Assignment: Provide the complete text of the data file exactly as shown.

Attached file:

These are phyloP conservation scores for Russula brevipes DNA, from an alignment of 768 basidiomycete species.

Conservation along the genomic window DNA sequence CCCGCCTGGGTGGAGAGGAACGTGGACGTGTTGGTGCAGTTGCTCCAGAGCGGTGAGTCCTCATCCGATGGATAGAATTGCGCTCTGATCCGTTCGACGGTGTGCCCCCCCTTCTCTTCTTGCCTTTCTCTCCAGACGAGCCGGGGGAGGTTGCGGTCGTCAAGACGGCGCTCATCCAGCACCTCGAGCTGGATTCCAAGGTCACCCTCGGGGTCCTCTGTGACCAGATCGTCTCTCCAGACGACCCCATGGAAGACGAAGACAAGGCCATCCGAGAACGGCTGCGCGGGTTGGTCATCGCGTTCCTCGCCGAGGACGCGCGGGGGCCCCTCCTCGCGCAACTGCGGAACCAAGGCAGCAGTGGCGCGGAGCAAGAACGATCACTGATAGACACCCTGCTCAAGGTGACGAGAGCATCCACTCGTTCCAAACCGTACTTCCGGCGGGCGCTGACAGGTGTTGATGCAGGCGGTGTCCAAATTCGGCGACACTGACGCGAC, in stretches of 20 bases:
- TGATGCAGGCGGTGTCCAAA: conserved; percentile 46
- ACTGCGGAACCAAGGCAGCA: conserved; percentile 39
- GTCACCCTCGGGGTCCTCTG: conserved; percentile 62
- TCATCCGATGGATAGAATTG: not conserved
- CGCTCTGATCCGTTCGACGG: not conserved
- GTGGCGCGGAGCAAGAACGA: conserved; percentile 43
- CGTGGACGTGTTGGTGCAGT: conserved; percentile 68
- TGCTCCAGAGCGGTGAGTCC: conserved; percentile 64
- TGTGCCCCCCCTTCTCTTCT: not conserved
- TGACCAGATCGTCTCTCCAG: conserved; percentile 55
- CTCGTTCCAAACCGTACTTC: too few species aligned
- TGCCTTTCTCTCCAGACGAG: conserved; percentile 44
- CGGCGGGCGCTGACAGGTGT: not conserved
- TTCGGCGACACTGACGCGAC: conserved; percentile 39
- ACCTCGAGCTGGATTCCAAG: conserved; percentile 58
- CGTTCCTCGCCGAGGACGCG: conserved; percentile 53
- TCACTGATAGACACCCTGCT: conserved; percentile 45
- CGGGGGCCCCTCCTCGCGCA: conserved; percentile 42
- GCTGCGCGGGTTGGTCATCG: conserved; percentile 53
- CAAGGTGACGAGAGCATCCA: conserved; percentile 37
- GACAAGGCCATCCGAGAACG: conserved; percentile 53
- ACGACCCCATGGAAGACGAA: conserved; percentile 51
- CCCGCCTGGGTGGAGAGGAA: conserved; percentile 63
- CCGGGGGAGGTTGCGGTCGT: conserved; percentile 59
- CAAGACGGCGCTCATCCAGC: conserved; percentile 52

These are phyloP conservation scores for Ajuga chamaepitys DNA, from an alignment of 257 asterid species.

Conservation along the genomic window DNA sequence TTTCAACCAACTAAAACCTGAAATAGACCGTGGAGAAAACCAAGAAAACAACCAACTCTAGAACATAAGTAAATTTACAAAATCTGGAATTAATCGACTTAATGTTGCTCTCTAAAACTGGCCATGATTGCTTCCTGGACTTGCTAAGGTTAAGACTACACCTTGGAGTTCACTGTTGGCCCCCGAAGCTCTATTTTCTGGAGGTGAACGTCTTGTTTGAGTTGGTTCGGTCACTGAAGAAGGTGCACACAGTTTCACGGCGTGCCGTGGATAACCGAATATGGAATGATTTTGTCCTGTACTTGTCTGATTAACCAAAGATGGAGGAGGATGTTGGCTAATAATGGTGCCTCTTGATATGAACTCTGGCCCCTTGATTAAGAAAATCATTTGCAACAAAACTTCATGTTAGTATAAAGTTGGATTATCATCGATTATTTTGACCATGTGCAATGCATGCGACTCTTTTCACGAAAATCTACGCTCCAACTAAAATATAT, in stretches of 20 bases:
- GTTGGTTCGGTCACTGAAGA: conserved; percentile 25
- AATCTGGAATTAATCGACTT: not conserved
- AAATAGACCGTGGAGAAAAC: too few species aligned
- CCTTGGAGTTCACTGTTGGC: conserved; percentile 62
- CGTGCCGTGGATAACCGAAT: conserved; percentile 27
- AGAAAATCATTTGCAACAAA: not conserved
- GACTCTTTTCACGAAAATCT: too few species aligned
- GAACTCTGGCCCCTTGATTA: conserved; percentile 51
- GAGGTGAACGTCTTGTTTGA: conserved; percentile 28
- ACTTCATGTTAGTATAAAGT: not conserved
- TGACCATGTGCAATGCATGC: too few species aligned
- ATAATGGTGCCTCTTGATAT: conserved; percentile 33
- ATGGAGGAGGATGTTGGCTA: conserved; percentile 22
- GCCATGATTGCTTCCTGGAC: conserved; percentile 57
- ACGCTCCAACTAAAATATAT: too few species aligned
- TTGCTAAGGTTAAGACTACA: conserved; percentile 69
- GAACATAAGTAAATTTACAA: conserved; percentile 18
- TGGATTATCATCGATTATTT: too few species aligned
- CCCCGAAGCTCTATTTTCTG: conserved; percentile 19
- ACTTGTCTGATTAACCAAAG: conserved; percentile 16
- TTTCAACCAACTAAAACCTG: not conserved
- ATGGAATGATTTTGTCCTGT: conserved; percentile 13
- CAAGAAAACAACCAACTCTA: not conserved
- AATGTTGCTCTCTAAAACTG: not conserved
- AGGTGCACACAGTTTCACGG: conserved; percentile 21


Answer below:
These are phyloP conservation scores for Russula brevipes DNA, from an alignment of 768 basidiomycete species.

Conservation along the genomic window DNA sequence CCCGCCTGGGTGGAGAGGAACGTGGACGTGTTGGTGCAGTTGCTCCAGAGCGGTGAGTCCTCATCCGATGGATAGAATTGCGCTCTGATCCGTTCGACGGTGTGCCCCCCCTTCTCTTCTTGCCTTTCTCTCCAGACGAGCCGGGGGAGGTTGCGGTCGTCAAGACGGCGCTCATCCAGCACCTCGAGCTGGATTCCAAGGTCACCCTCGGGGTCCTCTGTGACCAGATCGTCTCTCCAGACGACCCCATGGAAGACGAAGACAAGGCCATCCGAGAACGGCTGCGCGGGTTGGTCATCGCGTTCCTCGCCGAGGACGCGCGGGGGCCCCTCCTCGCGCAACTGCGGAACCAAGGCAGCAGTGGCGCGGAGCAAGAACGATCACTGATAGACACCCTGCTCAAGGTGACGAGAGCATCCACTCGTTCCAAACCGTACTTCCGGCGGGCGCTGACAGGTGTTGATGCAGGCGGTGTCCAAATTCGGCGACACTGACGCGAC, in stretches of 20 bases:
- TGATGCAGGCGGTGTCCAAA: conserved; percentile 46
- ACTGCGGAACCAAGGCAGCA: conserved; percentile 39
- GTCACCCTCGGGGTCCTCTG: conserved; percentile 62
- TCATCCGATGGATAGAATTG: not conserved
- CGCTCTGATCCGTTCGACGG: not conserved
- GTGGCGCGGAGCAAGAACGA: conserved; percentile 43
- CGTGGACGTGTTGGTGCAGT: conserved; percentile 68
- TGCTCCAGAGCGGTGAGTCC: conserved; percentile 64
- TGTGCCCCCCCTTCTCTTCT: not conserved
- TGACCAGATCGTCTCTCCAG: conserved; percentile 55
- CTCGTTCCAAACCGTACTTC: too few species aligned
- TGCCTTTCTCTCCAGACGAG: conserved; percentile 44
- CGGCGGGCGCTGACAGGTGT: not conserved
- TTCGGCGACACTGACGCGAC: conserved; percentile 39
- ACCTCGAGCTGGATTCCAAG: conserved; percentile 58
- CGTTCCTCGCCGAGGACGCG: conserved; percentile 53
- TCACTGATAGACACCCTGCT: conserved; percentile 45
- CGGGGGCCCCTCCTCGCGCA: conserved; percentile 42
- GCTGCGCGGGTTGGTCATCG: conserved; percentile 53
- CAAGGTGACGAGAGCATCCA: conserved; percentile 37
- GACAAGGCCATCCGAGAACG: conserved; percentile 53
- ACGACCCCATGGAAGACGAA: conserved; percentile 51
- CCCGCCTGGGTGGAGAGGAA: conserved; percentile 63
- CCGGGGGAGGTTGCGGTCGT: conserved; percentile 59
- CAAGACGGCGCTCATCCAGC: conserved; percentile 52

These are phyloP conservation scores for Ajuga chamaepitys DNA, from an alignment of 257 asterid species.

Conservation along the genomic window DNA sequence TTTCAACCAACTAAAACCTGAAATAGACCGTGGAGAAAACCAAGAAAACAACCAACTCTAGAACATAAGTAAATTTACAAAATCTGGAATTAATCGACTTAATGTTGCTCTCTAAAACTGGCCATGATTGCTTCCTGGACTTGCTAAGGTTAAGACTACACCTTGGAGTTCACTGTTGGCCCCCGAAGCTCTATTTTCTGGAGGTGAACGTCTTGTTTGAGTTGGTTCGGTCACTGAAGAAGGTGCACACAGTTTCACGGCGTGCCGTGGATAACCGAATATGGAATGATTTTGTCCTGTACTTGTCTGATTAACCAAAGATGGAGGAGGATGTTGGCTAATAATGGTGCCTCTTGATATGAACTCTGGCCCCTTGATTAAGAAAATCATTTGCAACAAAACTTCATGTTAGTATAAAGTTGGATTATCATCGATTATTTTGACCATGTGCAATGCATGCGACTCTTTTCACGAAAATCTACGCTCCAACTAAAATATAT, in stretches of 20 bases:
- GTTGGTTCGGTCACTGAAGA: conserved; percentile 25
- AATCTGGAATTAATCGACTT: not conserved
- AAATAGACCGTGGAGAAAAC: too few species aligned
- CCTTGGAGTTCACTGTTGGC: conserved; percentile 62
- CGTGCCGTGGATAACCGAAT: conserved; percentile 27
- AGAAAATCATTTGCAACAAA: not conserved
- GACTCTTTTCACGAAAATCT: too few species aligned
- GAACTCTGGCCCCTTGATTA: conserved; percentile 51
- GAGGTGAACGTCTTGTTTGA: conserved; percentile 28
- ACTTCATGTTAGTATAAAGT: not conserved
- TGACCATGTGCAATGCATGC: too few species aligned
- ATAATGGTGCCTCTTGATAT: conserved; percentile 33
- ATGGAGGAGGATGTTGGCTA: conserved; percentile 22
- GCCATGATTGCTTCCTGGAC: conserved; percentile 57
- ACGCTCCAACTAAAATATAT: too few species aligned
- TTGCTAAGGTTAAGACTACA: conserved; percentile 69
- GAACATAAGTAAATTTACAA: conserved; percentile 18
- TGGATTATCATCGATTATTT: too few species aligned
- CCCCGAAGCTCTATTTTCTG: conserved; percentile 19
- ACTTGTCTGATTAACCAAAG: conserved; percentile 16
- TTTCAACCAACTAAAACCTG: not conserved
- ATGGAATGATTTTGTCCTGT: conserved; percentile 13
- CAAGAAAACAACCAACTCTA: not conserved
- AATGTTGCTCTCTAAAACTG: not conserved
- AGGTGCACACAGTTTCACGG: conserved; percentile 21